This paper is an adaptation of an earlier one I delivered on the Cameroon National Radio Station on the 9th of July 2003. The paper was delivered during National Bilingualism Week in Cameroon. The paper was one of the daily political commentaries I delivered on the 6.30 a.m. prime time national and world news on Cameroon Radio Television (CRTV), Yaounde, between 2002 and 2005.
It is a well-known fact that Cameroon’s status as a country using the two languages French and English, as official languages is both unique and enviable throughout the world. Cameroon is arguably the only country in Africa with such an asset, and even when one considers Canada as another bilingual country; Cameroon is still miles ahead in terms of the bilingual integration of its various communities. It is to be noted that unlike Canada, Cameroon grapples with over two hundred ethnic.
As if that blessing was not enough, we again live in a country that much to the amazement and perplexity of foreigners uses daily, over 230 other languages of its own. Such a state of play leaves the average Cameroonian speaking something like four or five languages, which to the foreign visitor looks like magic.
Some of our compatriots while abroad have used their linguistic prowess to great profit. One senior civil servant who migrated to America found himself making a living by serving as a translator-interpreter. Yet he never trained as such. What enabled him to do the job was his intimacy with French and English while actively in the civil service of his nation. Another Cameroonian, an Anglophone, who moved to the Republic of South Africa, exploited his talents in a similar way, yet his previous formal linguistic qualifications were limited to a degree in English obtained form the University of Yaounde. Another Cameroonian, still an Anglophone, who obtained a degree in English from the University of Buea, found himself employed in the French-speaking Republic of Burkina Faso, to teach, not English as one might expect, but French!
In the same vein, Cameroonian Anglophone children who have moved to schools in Britain, have systematically outclassed their mates not just in French which is supposed to be a `foreign` language to both them and their British counterparts, but also in the English language, and of course most of the other subjects. This level of performance lends credence to the theory that bilinguals are cognitively more versatile than monolinguals.
In a bid to promote not just our numerous languages but first and foremost, official bilingualism, government has taken a number of steps among which is the enshrinement in the constitution of the Republic, of the two official languages. Furthermore, the President of the Republic, some years ago, issued instructions to state officials clearly indicating that official communication texts must be prepared, signed and published in both French and English. Shortly after, the Prime Minister Head of Government wrote to ministers decrying the fact that documents were still being published in only one of the two official languages (French), despite the provision of professional translators to those ministries. That was then.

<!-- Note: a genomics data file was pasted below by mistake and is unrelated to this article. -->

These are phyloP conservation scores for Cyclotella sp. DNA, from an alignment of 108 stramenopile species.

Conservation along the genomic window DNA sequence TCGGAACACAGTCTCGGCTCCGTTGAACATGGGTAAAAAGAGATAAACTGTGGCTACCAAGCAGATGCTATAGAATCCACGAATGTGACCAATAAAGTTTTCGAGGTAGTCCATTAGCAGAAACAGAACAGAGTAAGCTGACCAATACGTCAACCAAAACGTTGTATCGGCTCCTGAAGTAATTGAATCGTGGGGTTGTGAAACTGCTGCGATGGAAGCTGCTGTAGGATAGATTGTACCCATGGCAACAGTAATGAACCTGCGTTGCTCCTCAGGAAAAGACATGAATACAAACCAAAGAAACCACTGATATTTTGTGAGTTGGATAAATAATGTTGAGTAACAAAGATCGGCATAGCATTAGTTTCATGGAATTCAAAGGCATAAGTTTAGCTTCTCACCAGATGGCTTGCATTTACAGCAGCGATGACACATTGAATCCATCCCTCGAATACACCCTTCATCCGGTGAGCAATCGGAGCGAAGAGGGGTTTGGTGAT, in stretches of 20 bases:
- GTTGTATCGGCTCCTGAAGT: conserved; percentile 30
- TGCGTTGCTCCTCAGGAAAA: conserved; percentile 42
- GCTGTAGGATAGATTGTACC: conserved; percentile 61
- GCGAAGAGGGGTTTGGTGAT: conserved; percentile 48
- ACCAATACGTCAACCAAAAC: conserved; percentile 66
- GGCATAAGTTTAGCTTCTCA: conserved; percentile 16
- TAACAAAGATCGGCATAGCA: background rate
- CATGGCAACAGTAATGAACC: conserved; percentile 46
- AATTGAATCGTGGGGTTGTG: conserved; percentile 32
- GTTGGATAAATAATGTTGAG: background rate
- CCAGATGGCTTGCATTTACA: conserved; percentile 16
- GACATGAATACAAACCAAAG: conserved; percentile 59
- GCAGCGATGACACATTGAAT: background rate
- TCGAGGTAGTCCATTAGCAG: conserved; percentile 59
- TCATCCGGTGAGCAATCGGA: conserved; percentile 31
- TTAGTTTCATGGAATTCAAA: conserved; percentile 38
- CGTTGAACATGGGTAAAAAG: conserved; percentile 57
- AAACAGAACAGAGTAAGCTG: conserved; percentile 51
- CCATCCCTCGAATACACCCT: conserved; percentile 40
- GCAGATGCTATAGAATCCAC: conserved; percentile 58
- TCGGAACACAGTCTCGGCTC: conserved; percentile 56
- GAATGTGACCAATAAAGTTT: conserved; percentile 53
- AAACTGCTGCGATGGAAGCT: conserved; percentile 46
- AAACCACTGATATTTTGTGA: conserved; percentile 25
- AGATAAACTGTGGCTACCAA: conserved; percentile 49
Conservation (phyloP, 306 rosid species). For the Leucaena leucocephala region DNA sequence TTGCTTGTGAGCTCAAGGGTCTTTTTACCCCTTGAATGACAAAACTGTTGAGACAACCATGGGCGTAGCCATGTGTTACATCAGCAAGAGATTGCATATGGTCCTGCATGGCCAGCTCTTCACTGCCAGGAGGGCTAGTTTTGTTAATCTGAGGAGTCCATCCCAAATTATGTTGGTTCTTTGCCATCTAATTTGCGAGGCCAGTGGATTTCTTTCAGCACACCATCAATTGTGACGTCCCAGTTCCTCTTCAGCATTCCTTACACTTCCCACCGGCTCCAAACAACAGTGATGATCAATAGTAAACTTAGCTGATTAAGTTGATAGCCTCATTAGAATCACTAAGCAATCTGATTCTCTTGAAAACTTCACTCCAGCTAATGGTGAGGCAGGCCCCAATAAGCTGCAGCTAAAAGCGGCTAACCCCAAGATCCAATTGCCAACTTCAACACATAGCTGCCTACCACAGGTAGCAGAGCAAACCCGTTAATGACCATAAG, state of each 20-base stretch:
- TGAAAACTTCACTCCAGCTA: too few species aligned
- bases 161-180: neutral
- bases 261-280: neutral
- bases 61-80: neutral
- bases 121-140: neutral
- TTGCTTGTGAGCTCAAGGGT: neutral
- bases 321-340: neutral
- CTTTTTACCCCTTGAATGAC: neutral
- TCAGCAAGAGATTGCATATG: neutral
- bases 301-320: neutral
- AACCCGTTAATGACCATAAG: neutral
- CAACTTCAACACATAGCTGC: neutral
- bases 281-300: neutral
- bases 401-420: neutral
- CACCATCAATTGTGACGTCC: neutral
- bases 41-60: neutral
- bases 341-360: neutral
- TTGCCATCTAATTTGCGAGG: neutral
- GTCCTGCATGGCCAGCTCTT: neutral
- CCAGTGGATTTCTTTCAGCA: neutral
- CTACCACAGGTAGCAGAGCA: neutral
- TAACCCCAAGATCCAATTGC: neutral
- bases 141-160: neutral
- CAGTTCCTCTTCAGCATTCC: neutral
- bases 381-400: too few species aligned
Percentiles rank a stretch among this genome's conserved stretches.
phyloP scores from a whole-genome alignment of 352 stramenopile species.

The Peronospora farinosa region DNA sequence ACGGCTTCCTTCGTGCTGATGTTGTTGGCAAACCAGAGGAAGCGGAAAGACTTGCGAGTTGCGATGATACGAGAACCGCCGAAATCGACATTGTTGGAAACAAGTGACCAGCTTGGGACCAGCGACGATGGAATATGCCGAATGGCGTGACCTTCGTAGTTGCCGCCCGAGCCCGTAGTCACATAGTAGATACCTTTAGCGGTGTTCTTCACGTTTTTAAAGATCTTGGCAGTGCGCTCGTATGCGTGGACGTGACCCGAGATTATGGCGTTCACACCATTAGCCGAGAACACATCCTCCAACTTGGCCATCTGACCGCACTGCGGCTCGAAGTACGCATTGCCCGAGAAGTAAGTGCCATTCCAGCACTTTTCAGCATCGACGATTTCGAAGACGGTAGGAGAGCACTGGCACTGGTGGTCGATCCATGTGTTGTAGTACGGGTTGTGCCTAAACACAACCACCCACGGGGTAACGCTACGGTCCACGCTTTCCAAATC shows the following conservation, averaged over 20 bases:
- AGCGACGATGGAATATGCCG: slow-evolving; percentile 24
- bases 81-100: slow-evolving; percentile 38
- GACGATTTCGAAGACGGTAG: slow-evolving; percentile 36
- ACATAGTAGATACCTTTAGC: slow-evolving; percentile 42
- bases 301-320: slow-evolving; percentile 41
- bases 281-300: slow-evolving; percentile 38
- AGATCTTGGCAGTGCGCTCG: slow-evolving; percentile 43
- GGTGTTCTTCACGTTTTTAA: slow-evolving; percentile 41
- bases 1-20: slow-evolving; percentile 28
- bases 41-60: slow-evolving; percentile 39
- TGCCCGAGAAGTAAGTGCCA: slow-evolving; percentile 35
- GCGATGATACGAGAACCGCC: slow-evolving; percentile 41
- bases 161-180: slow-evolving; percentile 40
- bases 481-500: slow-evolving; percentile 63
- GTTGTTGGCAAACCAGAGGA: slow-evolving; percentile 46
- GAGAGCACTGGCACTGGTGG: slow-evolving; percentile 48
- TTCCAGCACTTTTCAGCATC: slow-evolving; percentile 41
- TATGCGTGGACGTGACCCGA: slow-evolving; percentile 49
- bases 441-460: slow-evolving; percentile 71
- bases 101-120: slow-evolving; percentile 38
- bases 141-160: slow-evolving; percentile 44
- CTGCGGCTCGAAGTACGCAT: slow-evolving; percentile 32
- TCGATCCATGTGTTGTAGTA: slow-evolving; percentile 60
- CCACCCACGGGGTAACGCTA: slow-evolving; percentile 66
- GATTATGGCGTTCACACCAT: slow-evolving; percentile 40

Even so, the implementation of official bilingualism in Cameroon leaves a lot to be desired. Far too many important official announcements continue to be made in only French, to the detriment of those who speak English and are poor at French. Too many official sign boards all over the country are written in only a single official language. This generally applies to the eight predominantly Francophone provinces as far as French is concerned on the one hand, but also to the two predominantly English speaking provinces on the other hand as far as the English language is concerned. What happens is that almost daily, at least one public notice from a ministerial department or parastatal is hurriedly sent off to either the National Radio Station or the state daily newspaper, Cameroon Tribune, without due care being taken to make the text available in the other language. Sometimes even when prior thought is given to translation; some texts translated from French into English are very poorly translated. A typical example is that of the certificate technical examination for secondary schools whose questions appear to be set in French and then are poorly translated into English.
One way of making official bilingualism functional and more meaningful would be to review its structural reorganization. One of the main reasons for the lapses is the fact that translation as such does not really have a parent ministry. Although for years it has been controlled by the Presidency of the Republic, the latter seems to be more interested in deploying translators in its own services than in the external services. Perhaps now is the time to set up a ministry in charge of translation and the promotion of official bilingualism. Such a ministerial department could also be linked to the promotion of Cameroon’s 230 and more national languages. In such a case, related bodies such as the National Association of Language Committees (NACALCO), the Operational Research Project for Language Education in Cameroon (PROPELCA), the Association of Bible Translators (CABTAL) and SIL, the American NGO which teaches Cameroonians how to read and write their own languages, could greatly benefit from the experience.
If such a ministerial department were to be created, it would no doubt have equal rights with existing ministries. It would also be able to run its own decentralized services in the regions, divisions and sub divisions, all of them providing translation, interpretation and the promotion of national languages.